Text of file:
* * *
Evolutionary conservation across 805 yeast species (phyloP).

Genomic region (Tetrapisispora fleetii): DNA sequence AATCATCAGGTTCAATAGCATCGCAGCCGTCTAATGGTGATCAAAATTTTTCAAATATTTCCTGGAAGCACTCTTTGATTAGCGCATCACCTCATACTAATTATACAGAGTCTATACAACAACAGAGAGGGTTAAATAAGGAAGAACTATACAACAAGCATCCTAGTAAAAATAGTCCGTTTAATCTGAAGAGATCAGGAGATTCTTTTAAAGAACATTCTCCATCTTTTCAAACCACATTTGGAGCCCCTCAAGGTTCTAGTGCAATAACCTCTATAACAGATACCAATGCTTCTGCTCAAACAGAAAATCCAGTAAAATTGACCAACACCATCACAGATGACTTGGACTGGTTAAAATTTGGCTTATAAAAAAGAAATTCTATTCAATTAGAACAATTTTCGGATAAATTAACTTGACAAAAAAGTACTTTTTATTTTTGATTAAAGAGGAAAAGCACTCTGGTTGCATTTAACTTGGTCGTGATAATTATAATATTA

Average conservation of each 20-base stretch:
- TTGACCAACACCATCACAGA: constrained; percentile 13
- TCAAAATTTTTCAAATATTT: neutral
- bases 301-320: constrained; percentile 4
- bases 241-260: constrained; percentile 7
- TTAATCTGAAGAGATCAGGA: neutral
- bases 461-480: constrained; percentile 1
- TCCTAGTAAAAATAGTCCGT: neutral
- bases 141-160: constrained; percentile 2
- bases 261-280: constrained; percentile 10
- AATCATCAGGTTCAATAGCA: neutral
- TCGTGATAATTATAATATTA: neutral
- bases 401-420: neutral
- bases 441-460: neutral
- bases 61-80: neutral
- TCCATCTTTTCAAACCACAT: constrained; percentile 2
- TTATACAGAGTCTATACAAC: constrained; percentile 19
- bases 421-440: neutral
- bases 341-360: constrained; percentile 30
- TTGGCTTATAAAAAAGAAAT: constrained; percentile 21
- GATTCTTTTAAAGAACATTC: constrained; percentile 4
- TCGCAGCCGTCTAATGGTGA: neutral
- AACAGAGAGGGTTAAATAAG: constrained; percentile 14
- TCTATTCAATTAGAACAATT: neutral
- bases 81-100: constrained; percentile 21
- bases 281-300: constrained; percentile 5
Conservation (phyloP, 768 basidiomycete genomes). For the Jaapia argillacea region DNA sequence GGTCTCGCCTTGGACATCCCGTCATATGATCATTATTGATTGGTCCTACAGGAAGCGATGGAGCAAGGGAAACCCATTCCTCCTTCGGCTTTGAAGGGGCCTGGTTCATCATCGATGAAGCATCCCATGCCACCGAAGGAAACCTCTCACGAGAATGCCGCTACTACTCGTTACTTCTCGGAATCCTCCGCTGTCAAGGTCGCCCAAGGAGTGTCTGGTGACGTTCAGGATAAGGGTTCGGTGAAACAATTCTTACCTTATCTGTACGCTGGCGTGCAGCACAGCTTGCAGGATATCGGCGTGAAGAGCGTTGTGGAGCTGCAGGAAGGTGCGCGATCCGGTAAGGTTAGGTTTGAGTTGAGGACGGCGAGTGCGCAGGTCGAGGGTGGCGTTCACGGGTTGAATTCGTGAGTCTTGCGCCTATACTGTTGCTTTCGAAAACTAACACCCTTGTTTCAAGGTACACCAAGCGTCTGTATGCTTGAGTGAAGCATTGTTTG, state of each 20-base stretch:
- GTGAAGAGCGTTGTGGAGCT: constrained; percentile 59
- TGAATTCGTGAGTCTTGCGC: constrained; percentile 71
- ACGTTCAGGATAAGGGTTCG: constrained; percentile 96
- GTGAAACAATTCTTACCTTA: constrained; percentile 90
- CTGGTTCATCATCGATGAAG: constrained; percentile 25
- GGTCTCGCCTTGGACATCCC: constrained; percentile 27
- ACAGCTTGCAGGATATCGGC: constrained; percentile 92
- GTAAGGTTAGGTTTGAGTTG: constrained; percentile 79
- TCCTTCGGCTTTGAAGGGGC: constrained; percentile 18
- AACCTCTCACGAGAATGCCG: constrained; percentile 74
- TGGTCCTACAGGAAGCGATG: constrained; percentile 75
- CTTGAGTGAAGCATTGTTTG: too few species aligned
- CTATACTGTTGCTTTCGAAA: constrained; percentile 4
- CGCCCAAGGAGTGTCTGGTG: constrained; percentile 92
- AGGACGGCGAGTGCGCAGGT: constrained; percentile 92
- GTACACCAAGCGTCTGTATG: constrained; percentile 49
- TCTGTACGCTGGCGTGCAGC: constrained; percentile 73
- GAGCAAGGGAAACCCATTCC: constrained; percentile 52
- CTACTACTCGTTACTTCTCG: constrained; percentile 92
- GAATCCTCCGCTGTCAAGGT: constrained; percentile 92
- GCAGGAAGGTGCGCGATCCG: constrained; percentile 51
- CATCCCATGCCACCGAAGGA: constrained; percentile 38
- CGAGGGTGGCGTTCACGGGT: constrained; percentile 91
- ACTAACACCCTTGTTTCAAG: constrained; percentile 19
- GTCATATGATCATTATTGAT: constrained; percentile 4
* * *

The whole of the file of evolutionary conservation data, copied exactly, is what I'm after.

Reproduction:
Evolutionary conservation across 805 yeast species (phyloP).

Genomic region (Tetrapisispora fleetii): DNA sequence AATCATCAGGTTCAATAGCATCGCAGCCGTCTAATGGTGATCAAAATTTTTCAAATATTTCCTGGAAGCACTCTTTGATTAGCGCATCACCTCATACTAATTATACAGAGTCTATACAACAACAGAGAGGGTTAAATAAGGAAGAACTATACAACAAGCATCCTAGTAAAAATAGTCCGTTTAATCTGAAGAGATCAGGAGATTCTTTTAAAGAACATTCTCCATCTTTTCAAACCACATTTGGAGCCCCTCAAGGTTCTAGTGCAATAACCTCTATAACAGATACCAATGCTTCTGCTCAAACAGAAAATCCAGTAAAATTGACCAACACCATCACAGATGACTTGGACTGGTTAAAATTTGGCTTATAAAAAAGAAATTCTATTCAATTAGAACAATTTTCGGATAAATTAACTTGACAAAAAAGTACTTTTTATTTTTGATTAAAGAGGAAAAGCACTCTGGTTGCATTTAACTTGGTCGTGATAATTATAATATTA

Average conservation of each 20-base stretch:
- TTGACCAACACCATCACAGA: constrained; percentile 13
- TCAAAATTTTTCAAATATTT: neutral
- bases 301-320: constrained; percentile 4
- bases 241-260: constrained; percentile 7
- TTAATCTGAAGAGATCAGGA: neutral
- bases 461-480: constrained; percentile 1
- TCCTAGTAAAAATAGTCCGT: neutral
- bases 141-160: constrained; percentile 2
- bases 261-280: constrained; percentile 10
- AATCATCAGGTTCAATAGCA: neutral
- TCGTGATAATTATAATATTA: neutral
- bases 401-420: neutral
- bases 441-460: neutral
- bases 61-80: neutral
- TCCATCTTTTCAAACCACAT: constrained; percentile 2
- TTATACAGAGTCTATACAAC: constrained; percentile 19
- bases 421-440: neutral
- bases 341-360: constrained; percentile 30
- TTGGCTTATAAAAAAGAAAT: constrained; percentile 21
- GATTCTTTTAAAGAACATTC: constrained; percentile 4
- TCGCAGCCGTCTAATGGTGA: neutral
- AACAGAGAGGGTTAAATAAG: constrained; percentile 14
- TCTATTCAATTAGAACAATT: neutral
- bases 81-100: constrained; percentile 21
- bases 281-300: constrained; percentile 5
Conservation (phyloP, 768 basidiomycete genomes). For the Jaapia argillacea region DNA sequence GGTCTCGCCTTGGACATCCCGTCATATGATCATTATTGATTGGTCCTACAGGAAGCGATGGAGCAAGGGAAACCCATTCCTCCTTCGGCTTTGAAGGGGCCTGGTTCATCATCGATGAAGCATCCCATGCCACCGAAGGAAACCTCTCACGAGAATGCCGCTACTACTCGTTACTTCTCGGAATCCTCCGCTGTCAAGGTCGCCCAAGGAGTGTCTGGTGACGTTCAGGATAAGGGTTCGGTGAAACAATTCTTACCTTATCTGTACGCTGGCGTGCAGCACAGCTTGCAGGATATCGGCGTGAAGAGCGTTGTGGAGCTGCAGGAAGGTGCGCGATCCGGTAAGGTTAGGTTTGAGTTGAGGACGGCGAGTGCGCAGGTCGAGGGTGGCGTTCACGGGTTGAATTCGTGAGTCTTGCGCCTATACTGTTGCTTTCGAAAACTAACACCCTTGTTTCAAGGTACACCAAGCGTCTGTATGCTTGAGTGAAGCATTGTTTG, state of each 20-base stretch:
- GTGAAGAGCGTTGTGGAGCT: constrained; percentile 59
- TGAATTCGTGAGTCTTGCGC: constrained; percentile 71
- ACGTTCAGGATAAGGGTTCG: constrained; percentile 96
- GTGAAACAATTCTTACCTTA: constrained; percentile 90
- CTGGTTCATCATCGATGAAG: constrained; percentile 25
- GGTCTCGCCTTGGACATCCC: constrained; percentile 27
- ACAGCTTGCAGGATATCGGC: constrained; percentile 92
- GTAAGGTTAGGTTTGAGTTG: constrained; percentile 79
- TCCTTCGGCTTTGAAGGGGC: constrained; percentile 18
- AACCTCTCACGAGAATGCCG: constrained; percentile 74
- TGGTCCTACAGGAAGCGATG: constrained; percentile 75
- CTTGAGTGAAGCATTGTTTG: too few species aligned
- CTATACTGTTGCTTTCGAAA: constrained; percentile 4
- CGCCCAAGGAGTGTCTGGTG: constrained; percentile 92
- AGGACGGCGAGTGCGCAGGT: constrained; percentile 92
- GTACACCAAGCGTCTGTATG: constrained; percentile 49
- TCTGTACGCTGGCGTGCAGC: constrained; percentile 73
- GAGCAAGGGAAACCCATTCC: constrained; percentile 52
- CTACTACTCGTTACTTCTCG: constrained; percentile 92
- GAATCCTCCGCTGTCAAGGT: constrained; percentile 92
- GCAGGAAGGTGCGCGATCCG: constrained; percentile 51
- CATCCCATGCCACCGAAGGA: constrained; percentile 38
- CGAGGGTGGCGTTCACGGGT: constrained; percentile 91
- ACTAACACCCTTGTTTCAAG: constrained; percentile 19
- GTCATATGATCATTATTGAT: constrained; percentile 4